In this case, the predetermined zoom position Zp1 is assumed to be further on the shorter focal length side than the other predetermined zoom position Zp2.

The relation among the first predetermined number of times Na, the second predetermined number of times Nb and the third predetermined number of times Nc is expressed as “Na<Nb<Nc”, which is set on the following conditions:

 Na×(the number of distance measuring points to be used)≈Nb×(the number of distance measuring points to be used)  (3)

Na×(the number of distance measuring points to be used)≈Nc×(the number of distance measuring points to be used)  (4)

For example, in the second embodiment, if the zoom position Zp is on the shorter focal length side of the predetermined zoom position Zp1, the light emitting elements C, R1, L1, R2 and L2 are used for the distance measurement, so that the number of distance measuring points to be used is five. If the zoom position Zp is on the longer focal length side of the predetermined zoom position Zp1 but is on the shorter focal length side of the predetermined zoom position Zp2, the light emitting elements C, R1 and L1 are used for the distance measurement, so that the number of distance measuring points to be used is three. If the zoom position Zp is on the longer focal length side of the predetermined zoom position Zp2, the light emitting element C is alone used for the distance measurement, so that the number of distance measuring points to be used is only one. With this element applied to the formulas (3) and (4), the following relations are obtained:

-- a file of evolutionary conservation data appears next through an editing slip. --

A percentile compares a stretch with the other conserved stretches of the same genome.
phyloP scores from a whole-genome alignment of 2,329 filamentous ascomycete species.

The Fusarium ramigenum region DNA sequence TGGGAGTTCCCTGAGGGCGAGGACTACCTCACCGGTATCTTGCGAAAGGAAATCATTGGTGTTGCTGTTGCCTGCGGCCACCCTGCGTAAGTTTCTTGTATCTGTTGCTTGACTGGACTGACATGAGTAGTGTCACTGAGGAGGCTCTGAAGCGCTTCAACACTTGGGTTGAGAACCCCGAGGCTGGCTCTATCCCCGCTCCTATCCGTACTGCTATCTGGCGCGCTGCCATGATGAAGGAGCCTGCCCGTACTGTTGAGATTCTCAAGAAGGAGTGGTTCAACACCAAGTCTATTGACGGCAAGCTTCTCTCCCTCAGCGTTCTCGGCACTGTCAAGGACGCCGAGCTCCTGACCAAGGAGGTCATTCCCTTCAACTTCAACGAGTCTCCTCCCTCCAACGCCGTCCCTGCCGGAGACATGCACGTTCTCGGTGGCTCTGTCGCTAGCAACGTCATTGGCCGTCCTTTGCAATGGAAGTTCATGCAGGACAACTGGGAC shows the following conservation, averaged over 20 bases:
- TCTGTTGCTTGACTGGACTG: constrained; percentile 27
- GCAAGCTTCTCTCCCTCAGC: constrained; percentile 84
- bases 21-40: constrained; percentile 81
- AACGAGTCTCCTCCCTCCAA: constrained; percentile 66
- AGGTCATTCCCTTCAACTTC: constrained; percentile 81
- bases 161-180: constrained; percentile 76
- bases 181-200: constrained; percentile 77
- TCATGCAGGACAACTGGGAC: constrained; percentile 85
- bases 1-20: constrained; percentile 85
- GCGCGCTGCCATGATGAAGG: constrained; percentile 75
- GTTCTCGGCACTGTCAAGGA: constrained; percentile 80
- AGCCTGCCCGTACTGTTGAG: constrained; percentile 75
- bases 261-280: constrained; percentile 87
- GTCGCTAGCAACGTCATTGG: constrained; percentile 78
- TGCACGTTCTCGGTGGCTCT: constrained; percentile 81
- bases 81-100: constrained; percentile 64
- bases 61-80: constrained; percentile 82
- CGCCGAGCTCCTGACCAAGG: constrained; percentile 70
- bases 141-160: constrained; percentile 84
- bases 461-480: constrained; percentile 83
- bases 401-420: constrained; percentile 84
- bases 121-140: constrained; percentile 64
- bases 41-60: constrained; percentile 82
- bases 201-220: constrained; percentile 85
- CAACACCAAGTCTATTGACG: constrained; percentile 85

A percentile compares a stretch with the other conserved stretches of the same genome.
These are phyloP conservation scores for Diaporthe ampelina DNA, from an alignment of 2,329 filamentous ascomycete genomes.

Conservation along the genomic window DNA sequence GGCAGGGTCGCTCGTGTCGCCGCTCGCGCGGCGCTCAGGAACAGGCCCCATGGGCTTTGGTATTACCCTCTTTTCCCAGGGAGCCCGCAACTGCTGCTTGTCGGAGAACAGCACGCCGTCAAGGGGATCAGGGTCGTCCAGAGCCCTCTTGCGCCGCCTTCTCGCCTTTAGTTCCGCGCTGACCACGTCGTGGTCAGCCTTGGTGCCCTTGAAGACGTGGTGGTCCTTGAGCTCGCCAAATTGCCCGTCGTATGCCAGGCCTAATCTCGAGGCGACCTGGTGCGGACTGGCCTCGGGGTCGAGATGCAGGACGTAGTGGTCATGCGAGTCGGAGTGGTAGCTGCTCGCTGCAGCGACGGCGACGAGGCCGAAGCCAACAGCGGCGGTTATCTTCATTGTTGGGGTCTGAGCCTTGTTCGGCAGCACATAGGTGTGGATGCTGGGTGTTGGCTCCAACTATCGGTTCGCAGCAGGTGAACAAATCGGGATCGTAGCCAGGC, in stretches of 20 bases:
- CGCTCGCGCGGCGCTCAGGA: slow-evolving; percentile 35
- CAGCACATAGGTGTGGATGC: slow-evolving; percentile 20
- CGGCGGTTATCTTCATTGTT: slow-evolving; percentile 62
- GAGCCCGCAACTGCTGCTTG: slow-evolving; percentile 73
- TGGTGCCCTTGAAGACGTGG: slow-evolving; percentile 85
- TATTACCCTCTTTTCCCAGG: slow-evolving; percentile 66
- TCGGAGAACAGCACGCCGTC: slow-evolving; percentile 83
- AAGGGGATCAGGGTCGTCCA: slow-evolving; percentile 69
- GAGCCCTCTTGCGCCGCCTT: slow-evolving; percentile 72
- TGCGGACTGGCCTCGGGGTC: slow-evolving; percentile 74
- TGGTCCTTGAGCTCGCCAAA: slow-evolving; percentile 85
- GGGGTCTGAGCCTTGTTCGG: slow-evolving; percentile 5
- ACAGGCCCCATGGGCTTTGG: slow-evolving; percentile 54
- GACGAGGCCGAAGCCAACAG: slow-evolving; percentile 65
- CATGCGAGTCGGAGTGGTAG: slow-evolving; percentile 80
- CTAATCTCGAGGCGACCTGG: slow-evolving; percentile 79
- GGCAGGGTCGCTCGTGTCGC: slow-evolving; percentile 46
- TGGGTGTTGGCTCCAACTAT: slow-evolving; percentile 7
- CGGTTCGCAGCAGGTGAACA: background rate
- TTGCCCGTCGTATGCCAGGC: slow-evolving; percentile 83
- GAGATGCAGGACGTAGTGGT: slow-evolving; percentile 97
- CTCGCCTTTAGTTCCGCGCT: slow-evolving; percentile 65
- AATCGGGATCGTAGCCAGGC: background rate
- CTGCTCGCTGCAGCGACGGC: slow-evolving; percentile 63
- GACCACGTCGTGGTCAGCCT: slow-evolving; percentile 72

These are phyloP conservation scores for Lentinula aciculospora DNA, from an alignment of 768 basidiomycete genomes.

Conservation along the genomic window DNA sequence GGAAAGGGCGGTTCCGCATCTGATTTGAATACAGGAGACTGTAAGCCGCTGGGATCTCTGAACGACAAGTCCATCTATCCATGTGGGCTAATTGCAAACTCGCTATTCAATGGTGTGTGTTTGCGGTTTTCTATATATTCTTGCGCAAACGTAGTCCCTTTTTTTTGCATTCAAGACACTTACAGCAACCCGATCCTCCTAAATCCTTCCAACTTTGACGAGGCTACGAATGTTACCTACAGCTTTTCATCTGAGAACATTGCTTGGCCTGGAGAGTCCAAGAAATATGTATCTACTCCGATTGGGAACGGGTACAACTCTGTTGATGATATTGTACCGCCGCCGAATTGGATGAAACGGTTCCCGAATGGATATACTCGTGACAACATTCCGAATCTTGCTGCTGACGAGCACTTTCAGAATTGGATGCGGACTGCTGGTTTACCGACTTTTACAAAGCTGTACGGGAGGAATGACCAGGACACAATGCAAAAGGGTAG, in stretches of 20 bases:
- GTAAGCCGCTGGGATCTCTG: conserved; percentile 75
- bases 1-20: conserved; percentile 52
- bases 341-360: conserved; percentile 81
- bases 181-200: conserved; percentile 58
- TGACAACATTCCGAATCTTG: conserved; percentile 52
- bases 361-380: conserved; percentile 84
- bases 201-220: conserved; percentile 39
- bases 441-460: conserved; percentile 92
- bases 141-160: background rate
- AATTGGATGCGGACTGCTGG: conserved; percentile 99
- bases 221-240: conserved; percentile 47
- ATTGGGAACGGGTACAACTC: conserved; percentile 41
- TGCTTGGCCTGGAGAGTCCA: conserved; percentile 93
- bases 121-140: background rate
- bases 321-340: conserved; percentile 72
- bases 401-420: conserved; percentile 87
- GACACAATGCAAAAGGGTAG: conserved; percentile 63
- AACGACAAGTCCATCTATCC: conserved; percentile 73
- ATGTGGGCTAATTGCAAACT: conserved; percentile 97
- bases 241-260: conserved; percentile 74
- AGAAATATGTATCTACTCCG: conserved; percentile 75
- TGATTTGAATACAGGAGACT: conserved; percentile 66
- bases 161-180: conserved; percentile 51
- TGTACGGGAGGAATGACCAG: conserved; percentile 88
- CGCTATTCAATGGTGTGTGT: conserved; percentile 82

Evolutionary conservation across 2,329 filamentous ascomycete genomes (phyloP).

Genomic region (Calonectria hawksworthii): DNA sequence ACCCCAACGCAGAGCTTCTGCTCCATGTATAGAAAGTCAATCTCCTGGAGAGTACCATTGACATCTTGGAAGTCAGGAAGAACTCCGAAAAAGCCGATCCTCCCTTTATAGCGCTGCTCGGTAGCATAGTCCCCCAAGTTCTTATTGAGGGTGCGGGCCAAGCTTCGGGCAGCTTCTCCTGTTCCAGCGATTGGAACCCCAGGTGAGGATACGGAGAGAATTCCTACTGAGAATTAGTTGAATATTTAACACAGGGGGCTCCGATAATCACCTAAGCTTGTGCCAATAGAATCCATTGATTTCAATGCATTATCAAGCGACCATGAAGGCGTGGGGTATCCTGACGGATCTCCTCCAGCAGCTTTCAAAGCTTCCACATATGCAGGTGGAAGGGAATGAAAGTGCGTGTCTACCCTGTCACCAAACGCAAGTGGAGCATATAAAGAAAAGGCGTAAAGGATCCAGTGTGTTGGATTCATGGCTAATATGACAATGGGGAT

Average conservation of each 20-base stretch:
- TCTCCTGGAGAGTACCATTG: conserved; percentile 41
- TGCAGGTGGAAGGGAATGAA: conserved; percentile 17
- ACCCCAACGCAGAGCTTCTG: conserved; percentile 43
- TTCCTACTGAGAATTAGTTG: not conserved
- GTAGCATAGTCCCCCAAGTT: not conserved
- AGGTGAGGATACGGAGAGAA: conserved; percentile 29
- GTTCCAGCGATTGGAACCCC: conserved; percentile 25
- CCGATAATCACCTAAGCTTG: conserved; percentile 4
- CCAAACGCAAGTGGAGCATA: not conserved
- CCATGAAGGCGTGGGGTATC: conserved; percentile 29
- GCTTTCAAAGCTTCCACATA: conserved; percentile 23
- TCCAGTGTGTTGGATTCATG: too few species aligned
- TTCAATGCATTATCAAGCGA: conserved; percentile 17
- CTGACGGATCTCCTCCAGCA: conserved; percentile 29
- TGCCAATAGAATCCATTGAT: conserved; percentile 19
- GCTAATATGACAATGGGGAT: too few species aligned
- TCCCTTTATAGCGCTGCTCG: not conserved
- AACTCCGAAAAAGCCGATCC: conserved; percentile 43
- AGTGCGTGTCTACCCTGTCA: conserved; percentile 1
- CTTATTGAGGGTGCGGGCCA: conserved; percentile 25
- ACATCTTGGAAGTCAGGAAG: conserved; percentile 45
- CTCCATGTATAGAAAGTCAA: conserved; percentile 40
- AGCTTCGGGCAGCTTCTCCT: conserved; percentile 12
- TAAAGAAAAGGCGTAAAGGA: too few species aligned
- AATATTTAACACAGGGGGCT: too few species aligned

from Formula (3),

Na×5≈Nb×3

Nb≈(5/3)×Na

from Formula (4),

 Na×5≈Nc×1

Nc≈5×Na

Therefore, the number of times of light emission per light emitting element when the zoom position Zp is on the longer focal length side of the predetermine zoom position Zp2 can be set to approximately five times as many as the number of times to be set when the zoom position Zp is on the shorter focal length side of the predetermined zoom position Zp1, i.e., the first predetermined number of times Na.

In the case of Formulas (3) and (4) above, the left and right terms are expressed to be approximately equal to each other (≈). However, as in the case of the first embodiment, these formulas may be changed to the following inequalities:

Na×(the number of distance measuring points to be used)≧Nb×(the number of distance measuring points to be used)  (3)′

Na×(the number of distance measuring points to be used)≧Nc×(the number of distance measuring points to be used)  (4)′

In the case of Formula (3)′ and (4)′ above, when the number of distance measuring points to be used is lessened, the number of times of light emission may be set according to a distance measuring capability required.

FIG. 5(b) shows the thus-obtained relationship of the light emitting elements to be used for the distance measurement and the number of times of light emission per light emitting element to the zoom position Zp.